Aug 07 2015
Practical Precision Medicine is about striving for better medicine. But it means different things to different people.
For patients, it promises fewer “trial and error” therapies and fewer side effects, especially fatal ones. The New England Journal reported the tragic case of a 2-year old boy with obstructive sleep apnea who underwent a routine, outpatient adenotonsillectomy. After an uncomplicated surgery, the parents were sent home with a prescription for acetaminophen with codeine. Unknown to the physicians, he had a functional duplication of the CYP2D6 allele, the enzyme that turns codeine into morphine. Practically, this resulted in a lethal dose of morphine in his blood. If a genetic test for this were available in the right place, at the right time, could it have prevented this tragedy?
For patients, practical precision medicine also means new therapies and hope.
Case in point, the remarkable story of one woman’s ordeal with pancreatic cancer detailed at Georgetown’s Lombardi Cancer Center website. When standard chemotherapy failed, genetic testing identified an experimental therapy (PARP inhibitor) that made her cancer disappear.
For providers, Precision Medicine is somewhat of a mixed bag. Some of this genetic testing is old news. For years they have been testing for Prothrombin mutation, Factor V Leiden or HIV 1 genotype. In this case, it is not called Precision Medicine; it is simply called routine clinical practice.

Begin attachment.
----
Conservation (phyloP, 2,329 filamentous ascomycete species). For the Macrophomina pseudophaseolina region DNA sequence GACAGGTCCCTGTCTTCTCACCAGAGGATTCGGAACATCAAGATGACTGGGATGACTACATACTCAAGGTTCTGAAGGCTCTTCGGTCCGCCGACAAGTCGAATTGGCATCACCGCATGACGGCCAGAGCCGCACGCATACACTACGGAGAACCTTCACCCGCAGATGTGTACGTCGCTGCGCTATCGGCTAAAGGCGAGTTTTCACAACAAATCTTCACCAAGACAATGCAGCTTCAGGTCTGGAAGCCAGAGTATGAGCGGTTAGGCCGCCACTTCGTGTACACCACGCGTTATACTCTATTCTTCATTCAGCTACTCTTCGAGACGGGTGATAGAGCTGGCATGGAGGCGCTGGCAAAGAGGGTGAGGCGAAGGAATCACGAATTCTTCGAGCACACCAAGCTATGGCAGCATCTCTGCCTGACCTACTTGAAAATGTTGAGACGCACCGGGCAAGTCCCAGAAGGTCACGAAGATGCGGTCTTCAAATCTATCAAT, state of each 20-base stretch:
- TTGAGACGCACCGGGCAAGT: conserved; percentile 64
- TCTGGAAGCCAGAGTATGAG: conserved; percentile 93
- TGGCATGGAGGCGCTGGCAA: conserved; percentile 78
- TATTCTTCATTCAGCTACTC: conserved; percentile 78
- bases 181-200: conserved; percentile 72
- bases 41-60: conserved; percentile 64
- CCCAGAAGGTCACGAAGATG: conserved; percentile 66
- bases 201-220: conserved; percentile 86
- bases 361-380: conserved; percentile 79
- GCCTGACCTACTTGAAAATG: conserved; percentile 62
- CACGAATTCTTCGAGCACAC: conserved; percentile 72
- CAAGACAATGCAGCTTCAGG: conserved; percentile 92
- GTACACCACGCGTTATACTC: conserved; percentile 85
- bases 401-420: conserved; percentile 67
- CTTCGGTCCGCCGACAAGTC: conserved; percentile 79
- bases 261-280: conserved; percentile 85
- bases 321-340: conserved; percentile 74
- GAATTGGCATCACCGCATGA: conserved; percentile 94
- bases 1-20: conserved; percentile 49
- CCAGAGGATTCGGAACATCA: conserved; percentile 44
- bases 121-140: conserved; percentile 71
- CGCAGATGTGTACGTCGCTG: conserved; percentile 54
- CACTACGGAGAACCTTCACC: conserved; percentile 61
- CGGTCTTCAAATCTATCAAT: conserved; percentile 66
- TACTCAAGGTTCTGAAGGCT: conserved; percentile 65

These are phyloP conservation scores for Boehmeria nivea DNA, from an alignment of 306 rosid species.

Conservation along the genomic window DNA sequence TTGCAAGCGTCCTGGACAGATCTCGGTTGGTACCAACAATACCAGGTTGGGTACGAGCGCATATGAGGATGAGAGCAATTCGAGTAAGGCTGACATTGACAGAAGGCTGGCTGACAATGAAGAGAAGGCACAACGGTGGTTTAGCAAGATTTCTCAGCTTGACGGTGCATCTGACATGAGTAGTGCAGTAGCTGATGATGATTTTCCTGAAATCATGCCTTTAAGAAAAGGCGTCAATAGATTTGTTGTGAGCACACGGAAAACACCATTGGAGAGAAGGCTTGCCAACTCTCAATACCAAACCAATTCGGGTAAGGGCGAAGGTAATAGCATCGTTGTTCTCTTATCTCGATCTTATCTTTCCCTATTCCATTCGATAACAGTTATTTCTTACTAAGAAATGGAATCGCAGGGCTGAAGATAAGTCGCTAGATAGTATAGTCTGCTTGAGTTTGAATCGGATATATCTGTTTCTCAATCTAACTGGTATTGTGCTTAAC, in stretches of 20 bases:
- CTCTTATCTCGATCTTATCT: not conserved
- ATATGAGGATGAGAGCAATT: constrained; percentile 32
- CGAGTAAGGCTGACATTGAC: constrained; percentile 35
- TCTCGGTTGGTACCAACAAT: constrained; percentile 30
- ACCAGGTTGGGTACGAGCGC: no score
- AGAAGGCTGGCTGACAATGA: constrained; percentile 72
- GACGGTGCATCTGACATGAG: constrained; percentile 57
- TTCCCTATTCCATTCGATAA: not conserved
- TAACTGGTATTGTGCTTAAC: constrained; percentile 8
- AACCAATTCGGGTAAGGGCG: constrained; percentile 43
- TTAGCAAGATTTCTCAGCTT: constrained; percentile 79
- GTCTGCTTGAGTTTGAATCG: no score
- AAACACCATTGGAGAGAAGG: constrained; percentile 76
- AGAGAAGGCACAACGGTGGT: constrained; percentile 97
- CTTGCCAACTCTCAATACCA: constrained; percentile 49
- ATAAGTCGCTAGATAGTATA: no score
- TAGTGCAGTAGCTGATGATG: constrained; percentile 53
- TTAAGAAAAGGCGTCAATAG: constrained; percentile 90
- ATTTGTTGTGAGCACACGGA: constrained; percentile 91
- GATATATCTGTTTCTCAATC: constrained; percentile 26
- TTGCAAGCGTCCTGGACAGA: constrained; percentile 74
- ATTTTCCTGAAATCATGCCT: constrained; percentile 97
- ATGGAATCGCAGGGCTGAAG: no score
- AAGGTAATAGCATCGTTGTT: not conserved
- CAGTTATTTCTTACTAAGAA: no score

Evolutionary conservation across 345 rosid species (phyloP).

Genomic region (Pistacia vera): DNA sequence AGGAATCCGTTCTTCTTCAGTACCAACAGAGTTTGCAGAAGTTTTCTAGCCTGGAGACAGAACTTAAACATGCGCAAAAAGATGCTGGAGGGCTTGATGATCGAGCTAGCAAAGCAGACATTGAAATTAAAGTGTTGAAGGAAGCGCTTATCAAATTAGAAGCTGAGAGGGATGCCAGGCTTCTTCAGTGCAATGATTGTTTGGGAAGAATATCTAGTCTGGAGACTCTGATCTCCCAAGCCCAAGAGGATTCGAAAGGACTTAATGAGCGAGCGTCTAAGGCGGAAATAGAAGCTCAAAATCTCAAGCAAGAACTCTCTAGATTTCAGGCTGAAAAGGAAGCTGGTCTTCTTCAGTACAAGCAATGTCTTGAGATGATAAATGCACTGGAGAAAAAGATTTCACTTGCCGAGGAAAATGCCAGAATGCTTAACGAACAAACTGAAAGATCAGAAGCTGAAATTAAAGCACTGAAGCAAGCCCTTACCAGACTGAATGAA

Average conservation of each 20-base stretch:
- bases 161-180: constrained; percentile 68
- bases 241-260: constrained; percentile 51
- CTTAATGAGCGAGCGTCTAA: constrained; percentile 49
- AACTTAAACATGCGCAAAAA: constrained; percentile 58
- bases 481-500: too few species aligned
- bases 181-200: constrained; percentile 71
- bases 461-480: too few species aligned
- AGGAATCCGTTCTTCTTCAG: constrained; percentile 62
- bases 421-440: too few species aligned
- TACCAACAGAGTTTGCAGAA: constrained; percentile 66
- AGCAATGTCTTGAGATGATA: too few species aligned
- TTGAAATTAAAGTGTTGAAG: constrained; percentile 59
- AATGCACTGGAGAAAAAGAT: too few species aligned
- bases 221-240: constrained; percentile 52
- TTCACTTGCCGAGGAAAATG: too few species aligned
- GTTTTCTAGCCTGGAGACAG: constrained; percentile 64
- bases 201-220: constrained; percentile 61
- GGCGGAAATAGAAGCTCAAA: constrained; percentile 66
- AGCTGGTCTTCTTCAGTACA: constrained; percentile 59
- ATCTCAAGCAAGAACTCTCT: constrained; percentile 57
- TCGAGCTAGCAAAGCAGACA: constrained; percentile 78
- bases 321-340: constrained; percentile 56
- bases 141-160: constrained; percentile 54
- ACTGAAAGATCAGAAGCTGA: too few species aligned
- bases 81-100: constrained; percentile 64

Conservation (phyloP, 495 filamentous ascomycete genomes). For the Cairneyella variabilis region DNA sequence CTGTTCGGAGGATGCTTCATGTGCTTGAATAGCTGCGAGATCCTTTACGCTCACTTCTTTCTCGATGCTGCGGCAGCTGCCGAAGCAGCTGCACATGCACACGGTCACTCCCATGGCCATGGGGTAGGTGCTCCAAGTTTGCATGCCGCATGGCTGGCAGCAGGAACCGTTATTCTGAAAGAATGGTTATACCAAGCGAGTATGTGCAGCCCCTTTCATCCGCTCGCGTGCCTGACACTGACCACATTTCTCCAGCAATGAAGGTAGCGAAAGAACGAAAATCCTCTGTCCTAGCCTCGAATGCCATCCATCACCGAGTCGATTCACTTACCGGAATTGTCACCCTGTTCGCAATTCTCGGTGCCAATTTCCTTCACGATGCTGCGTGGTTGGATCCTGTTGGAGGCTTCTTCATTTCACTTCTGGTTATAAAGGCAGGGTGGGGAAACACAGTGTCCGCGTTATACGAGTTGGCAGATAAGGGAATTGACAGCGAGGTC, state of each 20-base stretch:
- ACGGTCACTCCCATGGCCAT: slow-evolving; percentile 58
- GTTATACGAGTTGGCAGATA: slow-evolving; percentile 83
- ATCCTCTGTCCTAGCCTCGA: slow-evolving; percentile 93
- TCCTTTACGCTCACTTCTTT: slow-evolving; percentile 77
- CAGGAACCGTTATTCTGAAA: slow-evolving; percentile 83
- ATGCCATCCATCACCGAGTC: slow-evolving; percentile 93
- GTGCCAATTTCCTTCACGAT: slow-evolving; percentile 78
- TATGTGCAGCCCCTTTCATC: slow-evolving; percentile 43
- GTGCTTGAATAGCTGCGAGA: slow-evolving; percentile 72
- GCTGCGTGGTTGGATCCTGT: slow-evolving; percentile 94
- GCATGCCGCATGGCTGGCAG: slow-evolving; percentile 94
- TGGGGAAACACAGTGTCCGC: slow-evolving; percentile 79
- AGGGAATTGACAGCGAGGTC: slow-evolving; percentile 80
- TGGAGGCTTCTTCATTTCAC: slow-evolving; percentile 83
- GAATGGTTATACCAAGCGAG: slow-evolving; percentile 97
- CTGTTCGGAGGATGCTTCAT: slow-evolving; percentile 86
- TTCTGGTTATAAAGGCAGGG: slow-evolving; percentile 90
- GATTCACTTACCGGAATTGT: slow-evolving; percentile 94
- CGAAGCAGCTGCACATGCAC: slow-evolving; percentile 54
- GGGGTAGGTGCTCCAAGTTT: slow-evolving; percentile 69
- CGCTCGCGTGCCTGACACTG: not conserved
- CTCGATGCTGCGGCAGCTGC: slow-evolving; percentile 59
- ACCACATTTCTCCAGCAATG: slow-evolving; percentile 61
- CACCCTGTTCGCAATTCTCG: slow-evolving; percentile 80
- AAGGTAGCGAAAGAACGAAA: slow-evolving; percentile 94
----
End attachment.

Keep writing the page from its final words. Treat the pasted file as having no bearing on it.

The challenge for clinicians lies in the evidence that Precision Medicine directly improves outcomes. Examples of therapies that made sense, were widely used, and then proved harmful (for example hormone replacement therapy to prevent first heart attack or stroke) litter the history of medicine. There are always more tests to order. However, the issue is determining which tests pass beyond the standard of “it makes sense it should work” and actually improve outcomes when studied in a rigorous manner.
The Precision Medicine journey has already begun, meaning different things to different individuals but inevitably bettering the practice of medicine.
*Post originally appeared on MedStar Institute for Innovation (MI2) blog site